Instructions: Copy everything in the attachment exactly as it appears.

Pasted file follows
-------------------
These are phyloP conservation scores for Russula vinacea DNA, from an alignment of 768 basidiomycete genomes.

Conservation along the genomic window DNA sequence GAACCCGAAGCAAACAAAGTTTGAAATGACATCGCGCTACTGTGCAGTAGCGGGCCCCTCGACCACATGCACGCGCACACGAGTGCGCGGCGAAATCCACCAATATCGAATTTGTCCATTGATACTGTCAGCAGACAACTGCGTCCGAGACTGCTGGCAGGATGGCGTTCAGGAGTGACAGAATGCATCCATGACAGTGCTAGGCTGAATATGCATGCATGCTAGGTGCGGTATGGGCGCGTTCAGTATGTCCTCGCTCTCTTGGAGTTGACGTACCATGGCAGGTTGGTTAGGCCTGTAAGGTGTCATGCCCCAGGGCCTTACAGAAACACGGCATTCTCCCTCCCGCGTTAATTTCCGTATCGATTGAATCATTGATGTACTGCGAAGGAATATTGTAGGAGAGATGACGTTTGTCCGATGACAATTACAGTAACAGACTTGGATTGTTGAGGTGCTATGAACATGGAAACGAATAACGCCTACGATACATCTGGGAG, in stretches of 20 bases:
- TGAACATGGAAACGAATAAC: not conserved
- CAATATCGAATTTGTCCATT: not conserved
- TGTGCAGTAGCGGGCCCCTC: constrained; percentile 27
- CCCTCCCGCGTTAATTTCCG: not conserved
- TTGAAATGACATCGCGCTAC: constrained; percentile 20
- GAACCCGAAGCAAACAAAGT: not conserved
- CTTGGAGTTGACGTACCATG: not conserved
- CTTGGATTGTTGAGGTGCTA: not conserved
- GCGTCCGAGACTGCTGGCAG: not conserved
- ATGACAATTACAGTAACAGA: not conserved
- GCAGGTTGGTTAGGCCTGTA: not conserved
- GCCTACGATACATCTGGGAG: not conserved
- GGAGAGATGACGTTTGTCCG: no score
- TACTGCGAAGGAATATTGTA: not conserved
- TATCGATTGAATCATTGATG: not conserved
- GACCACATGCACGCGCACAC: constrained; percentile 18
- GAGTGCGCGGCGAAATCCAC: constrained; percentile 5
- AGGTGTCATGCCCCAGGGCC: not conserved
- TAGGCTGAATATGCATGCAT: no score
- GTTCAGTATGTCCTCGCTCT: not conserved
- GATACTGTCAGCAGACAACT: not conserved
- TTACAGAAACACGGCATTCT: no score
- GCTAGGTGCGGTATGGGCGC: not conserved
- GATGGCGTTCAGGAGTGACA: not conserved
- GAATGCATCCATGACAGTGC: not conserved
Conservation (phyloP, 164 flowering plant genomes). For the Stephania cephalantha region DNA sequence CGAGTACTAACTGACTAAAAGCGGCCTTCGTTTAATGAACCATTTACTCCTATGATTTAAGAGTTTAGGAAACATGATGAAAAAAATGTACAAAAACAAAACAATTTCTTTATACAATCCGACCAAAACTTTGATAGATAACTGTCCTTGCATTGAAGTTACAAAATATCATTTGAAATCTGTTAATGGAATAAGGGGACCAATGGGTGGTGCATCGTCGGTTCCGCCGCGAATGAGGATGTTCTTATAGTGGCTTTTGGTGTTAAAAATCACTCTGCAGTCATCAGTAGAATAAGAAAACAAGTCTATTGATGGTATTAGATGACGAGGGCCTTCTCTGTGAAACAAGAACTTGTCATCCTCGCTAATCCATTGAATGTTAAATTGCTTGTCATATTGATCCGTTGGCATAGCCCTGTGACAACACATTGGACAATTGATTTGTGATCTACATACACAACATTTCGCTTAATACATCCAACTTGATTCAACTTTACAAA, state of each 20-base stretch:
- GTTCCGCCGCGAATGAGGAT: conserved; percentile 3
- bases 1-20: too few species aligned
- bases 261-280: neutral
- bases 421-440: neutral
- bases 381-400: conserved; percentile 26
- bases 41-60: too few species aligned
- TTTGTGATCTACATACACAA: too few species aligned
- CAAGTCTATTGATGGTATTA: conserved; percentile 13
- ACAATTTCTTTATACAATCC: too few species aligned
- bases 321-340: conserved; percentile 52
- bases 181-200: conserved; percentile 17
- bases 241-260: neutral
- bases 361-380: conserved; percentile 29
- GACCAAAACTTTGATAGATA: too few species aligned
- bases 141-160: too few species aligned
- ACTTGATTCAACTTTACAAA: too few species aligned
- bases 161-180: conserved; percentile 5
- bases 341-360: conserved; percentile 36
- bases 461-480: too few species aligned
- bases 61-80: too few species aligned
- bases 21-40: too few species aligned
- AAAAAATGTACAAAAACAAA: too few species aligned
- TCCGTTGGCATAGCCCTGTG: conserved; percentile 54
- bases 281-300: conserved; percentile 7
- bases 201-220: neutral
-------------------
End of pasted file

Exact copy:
These are phyloP conservation scores for Russula vinacea DNA, from an alignment of 768 basidiomycete genomes.

Conservation along the genomic window DNA sequence GAACCCGAAGCAAACAAAGTTTGAAATGACATCGCGCTACTGTGCAGTAGCGGGCCCCTCGACCACATGCACGCGCACACGAGTGCGCGGCGAAATCCACCAATATCGAATTTGTCCATTGATACTGTCAGCAGACAACTGCGTCCGAGACTGCTGGCAGGATGGCGTTCAGGAGTGACAGAATGCATCCATGACAGTGCTAGGCTGAATATGCATGCATGCTAGGTGCGGTATGGGCGCGTTCAGTATGTCCTCGCTCTCTTGGAGTTGACGTACCATGGCAGGTTGGTTAGGCCTGTAAGGTGTCATGCCCCAGGGCCTTACAGAAACACGGCATTCTCCCTCCCGCGTTAATTTCCGTATCGATTGAATCATTGATGTACTGCGAAGGAATATTGTAGGAGAGATGACGTTTGTCCGATGACAATTACAGTAACAGACTTGGATTGTTGAGGTGCTATGAACATGGAAACGAATAACGCCTACGATACATCTGGGAG, in stretches of 20 bases:
- TGAACATGGAAACGAATAAC: not conserved
- CAATATCGAATTTGTCCATT: not conserved
- TGTGCAGTAGCGGGCCCCTC: constrained; percentile 27
- CCCTCCCGCGTTAATTTCCG: not conserved
- TTGAAATGACATCGCGCTAC: constrained; percentile 20
- GAACCCGAAGCAAACAAAGT: not conserved
- CTTGGAGTTGACGTACCATG: not conserved
- CTTGGATTGTTGAGGTGCTA: not conserved
- GCGTCCGAGACTGCTGGCAG: not conserved
- ATGACAATTACAGTAACAGA: not conserved
- GCAGGTTGGTTAGGCCTGTA: not conserved
- GCCTACGATACATCTGGGAG: not conserved
- GGAGAGATGACGTTTGTCCG: no score
- TACTGCGAAGGAATATTGTA: not conserved
- TATCGATTGAATCATTGATG: not conserved
- GACCACATGCACGCGCACAC: constrained; percentile 18
- GAGTGCGCGGCGAAATCCAC: constrained; percentile 5
- AGGTGTCATGCCCCAGGGCC: not conserved
- TAGGCTGAATATGCATGCAT: no score
- GTTCAGTATGTCCTCGCTCT: not conserved
- GATACTGTCAGCAGACAACT: not conserved
- TTACAGAAACACGGCATTCT: no score
- GCTAGGTGCGGTATGGGCGC: not conserved
- GATGGCGTTCAGGAGTGACA: not conserved
- GAATGCATCCATGACAGTGC: not conserved
Conservation (phyloP, 164 flowering plant genomes). For the Stephania cephalantha region DNA sequence CGAGTACTAACTGACTAAAAGCGGCCTTCGTTTAATGAACCATTTACTCCTATGATTTAAGAGTTTAGGAAACATGATGAAAAAAATGTACAAAAACAAAACAATTTCTTTATACAATCCGACCAAAACTTTGATAGATAACTGTCCTTGCATTGAAGTTACAAAATATCATTTGAAATCTGTTAATGGAATAAGGGGACCAATGGGTGGTGCATCGTCGGTTCCGCCGCGAATGAGGATGTTCTTATAGTGGCTTTTGGTGTTAAAAATCACTCTGCAGTCATCAGTAGAATAAGAAAACAAGTCTATTGATGGTATTAGATGACGAGGGCCTTCTCTGTGAAACAAGAACTTGTCATCCTCGCTAATCCATTGAATGTTAAATTGCTTGTCATATTGATCCGTTGGCATAGCCCTGTGACAACACATTGGACAATTGATTTGTGATCTACATACACAACATTTCGCTTAATACATCCAACTTGATTCAACTTTACAAA, state of each 20-base stretch:
- GTTCCGCCGCGAATGAGGAT: conserved; percentile 3
- bases 1-20: too few species aligned
- bases 261-280: neutral
- bases 421-440: neutral
- bases 381-400: conserved; percentile 26
- bases 41-60: too few species aligned
- TTTGTGATCTACATACACAA: too few species aligned
- CAAGTCTATTGATGGTATTA: conserved; percentile 13
- ACAATTTCTTTATACAATCC: too few species aligned
- bases 321-340: conserved; percentile 52
- bases 181-200: conserved; percentile 17
- bases 241-260: neutral
- bases 361-380: conserved; percentile 29
- GACCAAAACTTTGATAGATA: too few species aligned
- bases 141-160: too few species aligned
- ACTTGATTCAACTTTACAAA: too few species aligned
- bases 161-180: conserved; percentile 5
- bases 341-360: conserved; percentile 36
- bases 461-480: too few species aligned
- bases 61-80: too few species aligned
- bases 21-40: too few species aligned
- AAAAAATGTACAAAAACAAA: too few species aligned
- TCCGTTGGCATAGCCCTGTG: conserved; percentile 54
- bases 281-300: conserved; percentile 7
- bases 201-220: neutral